Maybe I'm a bit obsessed with food values (mainly the costs), and maybe I take more of a professional approach to the way I cost out meals (portion control and all that). Is that a bad thing? Am hoping not as at least you know that the recipes I give are some of the least expensive (once I've adapted them), and as long as you feel they are worth trying, that's good enough for me.
In my free time yesterday (one eye on the TV of course) was reading many of my back copies of cookery mags (I never throw them out). Came across a cake recipe that uses all sorts of left-over root (and other) veggies. Could be one worth trying (will give it later when I've had a more detailed read).
Did not watch Heston B. last night as he was giving his own version of our 'iconic dishes' (such as fish and chips). When it comes to traditional, 'if it ain't broke, then don't fix it' is my advice.
In Masterchef yesterday a very well known chef (think in Switzerland) was showing the competing professional chefs how he cooked. Not my type of cooking, so didn't take too much notice, but did see his presentation of Tiramisu - 'deconstructed'. Just because all the different elements of a dish are re-assembled and placed individually on a plate does not mean it is the same dish. To me it ends up as a completely different one.
Many recipes use the same ingredients (maybe in different proportions), but each ends up unrecognisable from the next. Let's stop playing about with our food and enjoy the more simple meals.
Chatting to our neighbour the other day our talk turned to foods we used to enjoy in our youth. One of my personal favourites was jelly and blancmange (haven't heard this mentioned for years). My neighbour didn't like blancmange (why?), and B did but hated the skin. I loved the lot.
B enjoys the skin on rice pudding, but I don't.
A good way to make chocolate blancmange (without buying a pack) is to make up custard powder and sugar with boiling milk that has been flavoured with cocoa. In fact I like flavouring lots of things that we often eat 'plain'. We can make chocolate pancakes using cocoa with the flour, or colouring savoury pancakes (or pasta) red with beetroot juice, green with spinach. I have not felt inclined to colour things black using squid ink, but don't let me stop you.
Here is a basic recipe that is not at all expensive to make. I've probably variations of it before - several times, but as this is a great pud for the cold weather and we can add different flavourings (even colour) according to what we have or wish, it's worth a repeat.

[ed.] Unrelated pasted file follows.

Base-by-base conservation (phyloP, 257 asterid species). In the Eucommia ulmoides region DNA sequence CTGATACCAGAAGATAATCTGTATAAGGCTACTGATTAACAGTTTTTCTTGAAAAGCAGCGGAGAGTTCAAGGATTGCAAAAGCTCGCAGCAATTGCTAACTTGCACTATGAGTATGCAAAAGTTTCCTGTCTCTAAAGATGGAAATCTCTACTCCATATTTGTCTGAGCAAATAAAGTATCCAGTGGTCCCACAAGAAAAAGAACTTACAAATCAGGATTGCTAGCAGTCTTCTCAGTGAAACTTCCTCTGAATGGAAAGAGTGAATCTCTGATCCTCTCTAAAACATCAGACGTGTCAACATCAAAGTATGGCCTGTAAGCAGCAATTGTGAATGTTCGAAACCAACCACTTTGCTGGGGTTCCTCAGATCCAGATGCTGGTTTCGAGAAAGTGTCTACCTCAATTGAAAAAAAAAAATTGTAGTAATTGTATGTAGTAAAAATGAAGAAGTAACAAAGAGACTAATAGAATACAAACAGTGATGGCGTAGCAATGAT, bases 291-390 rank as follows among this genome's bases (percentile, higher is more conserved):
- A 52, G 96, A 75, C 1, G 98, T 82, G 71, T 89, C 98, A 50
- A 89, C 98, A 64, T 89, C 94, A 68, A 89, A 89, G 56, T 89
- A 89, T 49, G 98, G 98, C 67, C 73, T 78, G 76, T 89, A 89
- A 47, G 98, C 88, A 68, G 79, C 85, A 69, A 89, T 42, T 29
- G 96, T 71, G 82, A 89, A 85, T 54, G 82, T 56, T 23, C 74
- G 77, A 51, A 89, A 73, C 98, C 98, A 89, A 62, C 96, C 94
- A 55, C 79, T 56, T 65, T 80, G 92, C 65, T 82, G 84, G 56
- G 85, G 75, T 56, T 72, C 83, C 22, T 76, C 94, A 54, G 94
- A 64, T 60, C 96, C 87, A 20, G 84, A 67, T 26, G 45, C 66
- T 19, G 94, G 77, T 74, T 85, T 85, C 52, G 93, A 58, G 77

Think of this as a cake that is steamed, not baked, and then add either 3 tblsp golden syrup mixed with 1 tblsp fresh breadcrumbs to the base of the prepared bowl to make a 'sauce', or instead use 3 tblsp jam. Leave out the 'sauce' and include dried fruit into the mix, and serve with lashings of custard. Give another flavour to the plain mix by adding ground ginger or cocoa (sifted into the flour), or grated orange/lemon zest (folded in with the milk). .
Butter is used in this recipe, but it's nearly as tasty when made with a good soft marg - which I've suggested. On a cold winter's day, this is the pudding to serve after a lighter main meal, the eggs in the pudding provide protein. This is a very satisfying (filling) pud so will serve four adults or two ads and 3 - 4 children.
Basic Steamed Pudding: serves 4 - 6
6 oz (175g) butter or marg, softened
6 oz (175g) caster sugar
3 eggs, beaten
6 oz (175g) self-raising flour
2 tblsp milk
Beat the butter with the sugar until light and fluffy, then add the eggs a little at a time. Fold in the flour, and finally the milk. If adding other ingredients follow directions suggested above.
Spoon the mixture into a well-greased 1 ltr pudding basin. Cover with a double layer of buttered foil and baking paper (foil on top) making a pleat in the centre to allow the pudding to rise.
tie securely with string, then place in a steamer or large pan (if in the pan stand the bowl on an upturned saucer with enough simmering water to come halfway up the sides of the bowl). Steam for one and a half hours, then turn out onto a serving dish. If using syrup or jam, heat a little extra to drizzle over the top when serving.
Won't be blogging tomorrow as it is Norma (the Hair) day and I've also got to finish the rest of my baking. Should be back Friday with more recipes and money-saving tips.
Final thought - I had a dream the other night where I was decorating the house for Christmas and decided to put tea lights in half egg shells (removed from hard-boiled eggs), resting them in egg-cups. They looked very pretty when lit, and strangely - this might just work. TTFN.